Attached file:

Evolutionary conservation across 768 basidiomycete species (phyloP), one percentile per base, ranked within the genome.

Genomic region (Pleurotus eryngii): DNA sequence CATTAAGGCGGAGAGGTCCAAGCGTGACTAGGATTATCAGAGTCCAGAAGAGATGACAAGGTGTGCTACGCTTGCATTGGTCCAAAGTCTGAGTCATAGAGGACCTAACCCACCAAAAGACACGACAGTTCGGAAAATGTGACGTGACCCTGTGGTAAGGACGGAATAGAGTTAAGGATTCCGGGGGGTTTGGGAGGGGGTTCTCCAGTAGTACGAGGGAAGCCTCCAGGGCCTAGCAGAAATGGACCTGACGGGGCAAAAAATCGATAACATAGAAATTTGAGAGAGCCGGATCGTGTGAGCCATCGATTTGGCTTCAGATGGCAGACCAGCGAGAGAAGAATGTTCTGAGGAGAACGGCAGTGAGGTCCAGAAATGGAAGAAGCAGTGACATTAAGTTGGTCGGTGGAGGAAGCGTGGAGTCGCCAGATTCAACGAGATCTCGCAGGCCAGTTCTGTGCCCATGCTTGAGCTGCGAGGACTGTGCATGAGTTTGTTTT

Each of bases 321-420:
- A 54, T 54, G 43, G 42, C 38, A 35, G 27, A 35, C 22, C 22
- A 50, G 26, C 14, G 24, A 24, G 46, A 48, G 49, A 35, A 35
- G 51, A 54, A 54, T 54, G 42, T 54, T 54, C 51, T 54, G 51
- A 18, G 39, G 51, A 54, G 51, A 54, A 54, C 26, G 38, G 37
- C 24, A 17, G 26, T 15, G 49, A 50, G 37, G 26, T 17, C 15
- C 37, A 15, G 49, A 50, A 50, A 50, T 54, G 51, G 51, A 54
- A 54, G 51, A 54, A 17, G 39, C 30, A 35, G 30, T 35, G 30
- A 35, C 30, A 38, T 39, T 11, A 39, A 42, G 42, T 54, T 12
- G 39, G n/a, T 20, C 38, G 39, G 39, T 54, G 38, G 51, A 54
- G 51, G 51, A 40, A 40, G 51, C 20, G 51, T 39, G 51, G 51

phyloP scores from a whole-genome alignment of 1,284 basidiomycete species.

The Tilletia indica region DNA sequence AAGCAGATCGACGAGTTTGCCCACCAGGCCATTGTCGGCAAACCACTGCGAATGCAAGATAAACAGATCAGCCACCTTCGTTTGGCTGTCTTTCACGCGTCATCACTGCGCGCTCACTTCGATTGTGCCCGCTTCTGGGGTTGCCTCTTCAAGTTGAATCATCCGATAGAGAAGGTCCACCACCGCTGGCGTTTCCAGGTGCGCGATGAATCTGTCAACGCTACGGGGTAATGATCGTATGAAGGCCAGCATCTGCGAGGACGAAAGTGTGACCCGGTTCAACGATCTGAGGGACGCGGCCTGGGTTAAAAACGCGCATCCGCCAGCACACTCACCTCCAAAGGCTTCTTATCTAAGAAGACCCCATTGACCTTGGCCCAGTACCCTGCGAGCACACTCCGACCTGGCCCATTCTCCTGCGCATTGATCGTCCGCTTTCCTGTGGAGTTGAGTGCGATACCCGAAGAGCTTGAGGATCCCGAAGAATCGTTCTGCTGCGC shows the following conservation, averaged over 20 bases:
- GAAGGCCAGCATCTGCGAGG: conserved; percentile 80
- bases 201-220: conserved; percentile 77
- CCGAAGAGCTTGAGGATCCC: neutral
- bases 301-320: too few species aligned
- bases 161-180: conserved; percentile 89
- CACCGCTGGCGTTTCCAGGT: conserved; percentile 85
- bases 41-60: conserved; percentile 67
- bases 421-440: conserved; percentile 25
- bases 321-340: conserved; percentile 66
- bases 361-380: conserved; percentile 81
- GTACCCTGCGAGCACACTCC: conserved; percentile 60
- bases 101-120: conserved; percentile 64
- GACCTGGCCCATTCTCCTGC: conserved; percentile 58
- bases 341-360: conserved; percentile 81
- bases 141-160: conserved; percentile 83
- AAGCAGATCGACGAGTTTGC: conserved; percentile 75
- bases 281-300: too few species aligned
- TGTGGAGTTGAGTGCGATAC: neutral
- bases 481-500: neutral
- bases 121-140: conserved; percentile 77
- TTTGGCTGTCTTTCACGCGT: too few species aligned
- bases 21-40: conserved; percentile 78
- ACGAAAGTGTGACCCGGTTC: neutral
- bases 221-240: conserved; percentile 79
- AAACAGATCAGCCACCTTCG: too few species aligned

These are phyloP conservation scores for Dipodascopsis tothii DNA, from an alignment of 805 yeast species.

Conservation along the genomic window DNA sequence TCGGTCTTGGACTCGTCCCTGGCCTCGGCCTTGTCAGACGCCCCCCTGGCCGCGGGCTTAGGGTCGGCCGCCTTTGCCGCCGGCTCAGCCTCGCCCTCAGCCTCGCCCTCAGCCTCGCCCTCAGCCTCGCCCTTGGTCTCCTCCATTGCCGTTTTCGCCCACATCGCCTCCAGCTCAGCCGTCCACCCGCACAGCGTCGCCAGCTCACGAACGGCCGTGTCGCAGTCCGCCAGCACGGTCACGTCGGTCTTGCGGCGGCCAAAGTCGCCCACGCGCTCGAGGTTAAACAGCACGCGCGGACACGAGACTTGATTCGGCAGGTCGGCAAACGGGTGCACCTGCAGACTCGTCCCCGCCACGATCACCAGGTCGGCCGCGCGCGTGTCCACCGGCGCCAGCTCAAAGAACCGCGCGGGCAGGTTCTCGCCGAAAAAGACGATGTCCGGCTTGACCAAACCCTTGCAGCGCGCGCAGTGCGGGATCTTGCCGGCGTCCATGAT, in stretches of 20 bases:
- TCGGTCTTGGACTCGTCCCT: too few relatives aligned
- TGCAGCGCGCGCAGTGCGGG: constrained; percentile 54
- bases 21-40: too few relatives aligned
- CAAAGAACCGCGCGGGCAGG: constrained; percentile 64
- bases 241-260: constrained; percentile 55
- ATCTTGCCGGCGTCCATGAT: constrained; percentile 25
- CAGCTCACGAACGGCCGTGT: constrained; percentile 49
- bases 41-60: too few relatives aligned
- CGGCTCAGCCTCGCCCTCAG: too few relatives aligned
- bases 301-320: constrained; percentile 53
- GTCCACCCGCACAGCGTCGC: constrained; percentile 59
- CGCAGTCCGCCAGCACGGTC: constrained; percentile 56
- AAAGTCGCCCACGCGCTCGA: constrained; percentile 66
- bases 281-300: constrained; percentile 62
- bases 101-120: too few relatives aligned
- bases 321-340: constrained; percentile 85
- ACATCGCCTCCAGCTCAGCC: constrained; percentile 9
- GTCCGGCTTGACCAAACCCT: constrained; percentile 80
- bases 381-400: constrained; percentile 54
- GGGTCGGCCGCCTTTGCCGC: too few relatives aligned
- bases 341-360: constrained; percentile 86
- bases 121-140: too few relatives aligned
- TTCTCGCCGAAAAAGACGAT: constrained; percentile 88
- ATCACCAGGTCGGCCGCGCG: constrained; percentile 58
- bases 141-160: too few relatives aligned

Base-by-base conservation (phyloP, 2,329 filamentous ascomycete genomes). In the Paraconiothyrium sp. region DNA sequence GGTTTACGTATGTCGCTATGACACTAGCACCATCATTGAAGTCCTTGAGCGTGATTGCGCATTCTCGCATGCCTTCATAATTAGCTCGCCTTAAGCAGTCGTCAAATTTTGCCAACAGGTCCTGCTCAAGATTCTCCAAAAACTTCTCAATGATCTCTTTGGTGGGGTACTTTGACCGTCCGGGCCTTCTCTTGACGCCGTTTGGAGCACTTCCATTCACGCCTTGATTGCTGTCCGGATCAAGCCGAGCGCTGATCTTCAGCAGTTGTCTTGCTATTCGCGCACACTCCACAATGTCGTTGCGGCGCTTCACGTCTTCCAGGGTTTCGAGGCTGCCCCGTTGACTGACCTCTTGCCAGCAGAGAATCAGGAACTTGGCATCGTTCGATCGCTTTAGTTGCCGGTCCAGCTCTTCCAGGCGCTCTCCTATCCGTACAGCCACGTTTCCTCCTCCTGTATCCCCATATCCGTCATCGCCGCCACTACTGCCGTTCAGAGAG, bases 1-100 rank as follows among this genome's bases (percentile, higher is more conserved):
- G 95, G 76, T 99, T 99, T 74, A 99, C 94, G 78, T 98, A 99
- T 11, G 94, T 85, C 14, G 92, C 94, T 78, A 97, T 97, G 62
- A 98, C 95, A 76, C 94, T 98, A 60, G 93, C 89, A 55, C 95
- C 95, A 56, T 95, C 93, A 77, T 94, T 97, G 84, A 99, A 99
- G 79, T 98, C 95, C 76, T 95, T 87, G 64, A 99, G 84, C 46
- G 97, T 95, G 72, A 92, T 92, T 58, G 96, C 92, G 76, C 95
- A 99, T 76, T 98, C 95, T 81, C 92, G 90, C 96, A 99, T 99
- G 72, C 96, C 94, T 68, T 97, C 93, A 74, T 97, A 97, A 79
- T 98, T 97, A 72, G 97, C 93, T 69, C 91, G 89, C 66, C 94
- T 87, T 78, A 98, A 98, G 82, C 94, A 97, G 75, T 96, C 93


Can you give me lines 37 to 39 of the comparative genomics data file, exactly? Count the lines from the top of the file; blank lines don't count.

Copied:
- bases 21-40: conserved; percentile 78
- ACGAAAGTGTGACCCGGTTC: neutral
- bases 221-240: conserved; percentile 79